HP spreads Superdome vPar partitions across Integrity line
Tweaks other virty tools for HP-UX Unix
Hewlett-Packard has just rolled up an update to its venerable Unix platform that gives more virtualization options to more customers and better control over virtualization hypervisors and guests running on its Itanium-based Integrity and Superdome iron.
HP is on an odyssey – a a Project Odyssey in fact – to bring Xeon processors to the Superdome and Integrity designs and beefing up Linux and Windows to run on these boxes as a peer to HP-UX running on Itanium motors in the same boxes. But that doesn't mean HP is stopping investments in HP-UX.
The update to HP-UX 11i v3 is known as the March 2012 update; HP may use sub-release numbers to designate HP-UX 11i v3 updates, as it used to for many years, but if so, it does not publish them or talk about them that way anymore. The March update is shipping now and HP is starting to tell customers about it now, which is why El Reg is telling you about it now.
HP did a big update HP-UX back in September 2011, coinciding with the shipments of 32-socket, 128-core Superdome 2 servers based on the four-core "Tukwila" Itanium 9300 processors from Intel.
In addition to the new iron support, HP added a new kind of virtualization support, akin to Solaris containers and AIX workload partitions, called an HP-UX container, that is distinct from Integrity Virtual Machines (IVMs) and Virtual Partitions (vPars), and workload containers, all of which have slightly different approaches to carving up an Itanium box into baby virtual machines.
Integrity Virtual Machine are based on a hypervisor that can run multiple instances of HP-UX, Windows, or Linux on top of Itanium-based HP servers, while vPars are for HP-UX only, and specifically only on Superdome-class machines with cell board-style motherboards, and scale down to a single core and single PCI slot in terms of granularity. vPars can't share I/O resources, while IVMs can. IVMs also allow for a partition to have as little as a 1/20th of a core assigned to it for compute, while vPars can only skinny down to one core.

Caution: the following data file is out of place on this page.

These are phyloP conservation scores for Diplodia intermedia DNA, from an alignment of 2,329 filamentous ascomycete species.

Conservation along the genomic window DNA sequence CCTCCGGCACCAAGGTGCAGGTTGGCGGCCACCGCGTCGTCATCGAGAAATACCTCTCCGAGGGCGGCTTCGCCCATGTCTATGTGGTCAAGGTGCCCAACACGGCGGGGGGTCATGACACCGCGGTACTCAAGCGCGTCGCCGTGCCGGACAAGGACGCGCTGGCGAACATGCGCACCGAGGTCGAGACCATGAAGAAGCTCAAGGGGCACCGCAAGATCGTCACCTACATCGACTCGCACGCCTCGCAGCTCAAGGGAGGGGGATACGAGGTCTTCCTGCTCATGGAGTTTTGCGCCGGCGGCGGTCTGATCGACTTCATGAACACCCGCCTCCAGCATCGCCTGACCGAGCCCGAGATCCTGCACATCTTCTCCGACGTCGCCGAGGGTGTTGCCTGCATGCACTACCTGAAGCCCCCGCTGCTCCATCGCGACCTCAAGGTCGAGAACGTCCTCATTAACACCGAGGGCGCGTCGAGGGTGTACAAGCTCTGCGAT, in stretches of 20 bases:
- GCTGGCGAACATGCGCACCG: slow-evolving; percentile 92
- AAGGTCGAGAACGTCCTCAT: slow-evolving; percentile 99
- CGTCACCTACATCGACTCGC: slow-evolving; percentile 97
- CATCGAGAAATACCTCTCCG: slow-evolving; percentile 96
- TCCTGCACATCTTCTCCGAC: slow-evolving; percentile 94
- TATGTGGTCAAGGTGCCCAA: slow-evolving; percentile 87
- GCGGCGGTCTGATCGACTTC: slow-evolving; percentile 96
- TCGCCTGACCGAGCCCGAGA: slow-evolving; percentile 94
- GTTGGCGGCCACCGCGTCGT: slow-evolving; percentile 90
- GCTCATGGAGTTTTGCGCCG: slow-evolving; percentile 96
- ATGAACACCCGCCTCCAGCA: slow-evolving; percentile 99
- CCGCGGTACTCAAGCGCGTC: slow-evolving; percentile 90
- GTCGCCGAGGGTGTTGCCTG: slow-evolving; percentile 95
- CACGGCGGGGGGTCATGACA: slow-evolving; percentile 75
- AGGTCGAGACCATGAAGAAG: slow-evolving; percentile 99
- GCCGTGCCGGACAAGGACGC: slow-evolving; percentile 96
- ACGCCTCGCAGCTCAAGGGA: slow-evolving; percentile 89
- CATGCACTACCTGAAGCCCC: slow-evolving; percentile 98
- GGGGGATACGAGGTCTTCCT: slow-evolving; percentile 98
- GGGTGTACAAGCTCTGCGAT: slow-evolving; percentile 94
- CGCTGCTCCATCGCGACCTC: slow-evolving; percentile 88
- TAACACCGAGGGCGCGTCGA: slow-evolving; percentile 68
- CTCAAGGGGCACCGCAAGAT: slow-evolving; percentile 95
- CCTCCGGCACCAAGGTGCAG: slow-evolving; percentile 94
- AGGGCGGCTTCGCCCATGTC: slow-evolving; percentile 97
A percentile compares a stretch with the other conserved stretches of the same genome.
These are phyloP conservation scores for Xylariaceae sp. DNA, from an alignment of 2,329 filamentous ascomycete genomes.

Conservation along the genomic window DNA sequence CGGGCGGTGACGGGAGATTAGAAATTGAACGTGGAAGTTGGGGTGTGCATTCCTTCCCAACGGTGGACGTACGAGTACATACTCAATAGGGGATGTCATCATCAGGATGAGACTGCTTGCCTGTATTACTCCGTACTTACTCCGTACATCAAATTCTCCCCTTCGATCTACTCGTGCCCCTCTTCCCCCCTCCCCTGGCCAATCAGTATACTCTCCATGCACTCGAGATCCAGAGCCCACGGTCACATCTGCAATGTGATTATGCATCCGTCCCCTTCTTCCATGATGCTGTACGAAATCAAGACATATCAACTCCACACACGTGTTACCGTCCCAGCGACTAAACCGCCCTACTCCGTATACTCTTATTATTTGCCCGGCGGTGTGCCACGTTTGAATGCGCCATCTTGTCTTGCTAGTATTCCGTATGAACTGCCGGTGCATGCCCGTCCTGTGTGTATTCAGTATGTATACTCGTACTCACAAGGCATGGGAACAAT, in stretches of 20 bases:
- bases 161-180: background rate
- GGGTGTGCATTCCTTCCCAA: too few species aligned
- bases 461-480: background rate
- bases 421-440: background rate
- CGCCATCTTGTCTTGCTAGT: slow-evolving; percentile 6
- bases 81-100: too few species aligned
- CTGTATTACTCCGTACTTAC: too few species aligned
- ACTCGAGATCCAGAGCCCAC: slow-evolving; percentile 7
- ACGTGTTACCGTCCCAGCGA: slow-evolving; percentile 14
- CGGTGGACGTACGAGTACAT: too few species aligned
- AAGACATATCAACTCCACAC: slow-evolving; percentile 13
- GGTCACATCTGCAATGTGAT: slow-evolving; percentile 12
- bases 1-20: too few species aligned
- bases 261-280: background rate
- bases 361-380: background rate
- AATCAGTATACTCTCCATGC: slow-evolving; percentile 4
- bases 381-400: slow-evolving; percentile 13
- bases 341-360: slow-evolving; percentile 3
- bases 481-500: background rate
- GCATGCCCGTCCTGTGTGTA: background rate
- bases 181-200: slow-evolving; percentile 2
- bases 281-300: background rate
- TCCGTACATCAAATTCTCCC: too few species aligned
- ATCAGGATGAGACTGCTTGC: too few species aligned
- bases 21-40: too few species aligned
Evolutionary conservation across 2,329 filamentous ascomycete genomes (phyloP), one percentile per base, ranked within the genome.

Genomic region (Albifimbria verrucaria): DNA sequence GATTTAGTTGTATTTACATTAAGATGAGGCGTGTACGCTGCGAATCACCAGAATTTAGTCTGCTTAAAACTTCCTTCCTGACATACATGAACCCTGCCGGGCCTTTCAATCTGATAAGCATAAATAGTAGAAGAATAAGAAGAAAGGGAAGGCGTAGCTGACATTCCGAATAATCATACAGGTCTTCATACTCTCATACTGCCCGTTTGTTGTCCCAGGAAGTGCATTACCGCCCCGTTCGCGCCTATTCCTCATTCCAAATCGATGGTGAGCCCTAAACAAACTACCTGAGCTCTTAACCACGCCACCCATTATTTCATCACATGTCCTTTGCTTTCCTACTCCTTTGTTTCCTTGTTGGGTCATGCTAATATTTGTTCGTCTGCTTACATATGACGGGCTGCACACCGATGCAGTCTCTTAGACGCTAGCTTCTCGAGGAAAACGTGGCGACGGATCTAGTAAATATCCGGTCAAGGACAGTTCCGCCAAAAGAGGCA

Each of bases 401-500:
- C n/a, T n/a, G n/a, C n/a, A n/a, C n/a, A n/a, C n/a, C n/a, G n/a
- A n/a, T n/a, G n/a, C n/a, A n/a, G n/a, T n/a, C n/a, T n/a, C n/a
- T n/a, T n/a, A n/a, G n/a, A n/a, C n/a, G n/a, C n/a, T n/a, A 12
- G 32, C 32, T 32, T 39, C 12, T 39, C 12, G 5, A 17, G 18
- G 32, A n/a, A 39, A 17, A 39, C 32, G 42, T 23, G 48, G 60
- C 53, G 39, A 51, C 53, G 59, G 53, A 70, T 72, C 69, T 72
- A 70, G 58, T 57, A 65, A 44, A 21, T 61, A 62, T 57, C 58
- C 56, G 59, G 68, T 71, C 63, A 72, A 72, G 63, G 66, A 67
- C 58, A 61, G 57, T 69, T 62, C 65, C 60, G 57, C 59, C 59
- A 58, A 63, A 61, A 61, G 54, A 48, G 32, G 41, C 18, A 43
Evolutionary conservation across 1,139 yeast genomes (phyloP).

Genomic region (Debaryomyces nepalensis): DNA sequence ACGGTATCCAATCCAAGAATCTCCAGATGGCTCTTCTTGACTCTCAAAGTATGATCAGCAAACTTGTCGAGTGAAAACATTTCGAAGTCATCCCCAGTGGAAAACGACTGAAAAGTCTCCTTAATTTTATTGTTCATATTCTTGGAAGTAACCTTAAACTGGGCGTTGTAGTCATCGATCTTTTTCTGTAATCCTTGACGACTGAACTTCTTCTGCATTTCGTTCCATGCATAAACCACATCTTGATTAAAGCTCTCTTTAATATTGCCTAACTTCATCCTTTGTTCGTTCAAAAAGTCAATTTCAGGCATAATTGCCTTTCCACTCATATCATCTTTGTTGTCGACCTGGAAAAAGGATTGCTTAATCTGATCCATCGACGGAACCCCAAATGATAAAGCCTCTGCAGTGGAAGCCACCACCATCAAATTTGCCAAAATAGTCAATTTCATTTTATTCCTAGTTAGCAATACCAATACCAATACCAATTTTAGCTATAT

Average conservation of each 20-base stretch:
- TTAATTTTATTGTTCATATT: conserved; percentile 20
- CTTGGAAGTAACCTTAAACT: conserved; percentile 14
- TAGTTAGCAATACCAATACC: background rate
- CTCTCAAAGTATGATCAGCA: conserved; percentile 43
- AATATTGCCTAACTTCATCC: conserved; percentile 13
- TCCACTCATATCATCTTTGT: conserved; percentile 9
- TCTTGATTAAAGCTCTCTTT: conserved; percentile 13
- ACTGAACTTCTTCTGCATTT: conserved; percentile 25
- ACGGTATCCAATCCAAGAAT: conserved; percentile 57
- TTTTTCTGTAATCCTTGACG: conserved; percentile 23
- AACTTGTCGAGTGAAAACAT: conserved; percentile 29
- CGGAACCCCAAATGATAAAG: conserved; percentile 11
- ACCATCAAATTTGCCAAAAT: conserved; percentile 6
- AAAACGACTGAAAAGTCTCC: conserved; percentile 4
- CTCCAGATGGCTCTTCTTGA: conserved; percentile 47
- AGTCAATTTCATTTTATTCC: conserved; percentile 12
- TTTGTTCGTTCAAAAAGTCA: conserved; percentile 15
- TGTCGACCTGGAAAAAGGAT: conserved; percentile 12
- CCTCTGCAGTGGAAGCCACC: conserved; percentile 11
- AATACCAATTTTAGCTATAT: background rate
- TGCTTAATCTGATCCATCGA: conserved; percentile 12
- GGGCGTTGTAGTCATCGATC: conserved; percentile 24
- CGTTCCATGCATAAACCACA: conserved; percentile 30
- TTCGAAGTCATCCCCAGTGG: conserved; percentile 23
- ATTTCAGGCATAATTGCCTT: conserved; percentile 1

But IVM is a type 2 hypervisor that burns resources, and it also has fairly limited guest scalability in terms of core counts and virtual memory compared to vPars, which is a bare-metal hypervisor. vPars work on PA-RISC and Itanium boxes, too.
The spectrum of HP-UX virtualization
With the March 2012 update to HP-UX 11i v3, vPars are being extended down from the Superdome 2 machines, announced in April 2010, to the Integrity i2 blade servers and the rx2800 rack server that came out at the same time.
Interestingly, with vPar v6.1, shipping as part of the HP-UX update, vPars are now being given the ability to share I/O resources (something only the IVM hypervisor could do before) and can do offline migration of virtual machines between nPars hard partitions or distinct physical machines. Specifically, vPars are getting the shared Fibre Channel storage and Direct I/O networking features of the IVM hypervisor, and HP is also allowing for customers to convert between vPars and IVM formats. And there is now a single graphical user interface in HP-UX to manage both vPars and IVM guests and hypervisors.
HP has also jacked up the storage capacity of vPars partitions by a factor of seven and now a single vPars guest can have as many as 2,048 physical disk drives attached to it. This is being done expressly for customers running data warehousing and business intelligence workloads, says Kate O'Neill, marketing manager for Business Critical Systems, the division of HP's Enterprise Servers, Storage and Networking group that peddles HP-UX, NonStop, and OpenVMS machines.
The IVM 6.1 hypervisor is still important if you want to mix Linux, Windows, and HP-UX on a machine and still is the only hypervisor from HP that does live migration and sub-core slicing for partitions.
By the way, nPars, or HP's implementation of hardware physical partitions at the cell board level in Superdome-class machines, has now been ported down to the Integrity blade servers. Considering that these blades are built of one, two, or four distinct motherboards that are lashed together to create a single system image with two, four, or eight Itanium 9300 sockets, there is no practical reason why HP could not offer nPars on these boxes. Customers must not be asking for it.
All of the tweaks and changes to the HP-UX virtualization stack are free to customers who are on maintenance contracts and have the appropriate edition of HP-UX that includes virtualization. That would be the Virtual Server Environment Operating Environment (VSE-OE) and the Data Center Operating Environment (DC-OE) editions, to be precise.
In addition to the tweaks to the virtualization stack for HP-UX 11i v3 boxes, HP is now certifying the Sybase ASE 15.7 database from SAP and the Postgres Plus Advanced Server 9.1 database from EnterpriseDB for use with its Serviceguard high availability system clustering for HP-UX. Prior to this, only IBM's DB2 V9.X and Oracle's 10g and 11g databases were certified for use with Serviceguard clustering. HP's interest in other databases is obviously driven by the legal spat it is having with Oracle over the future of Intel's Itanium processor and therefore HP's Integrity and Superdome server lineup. ®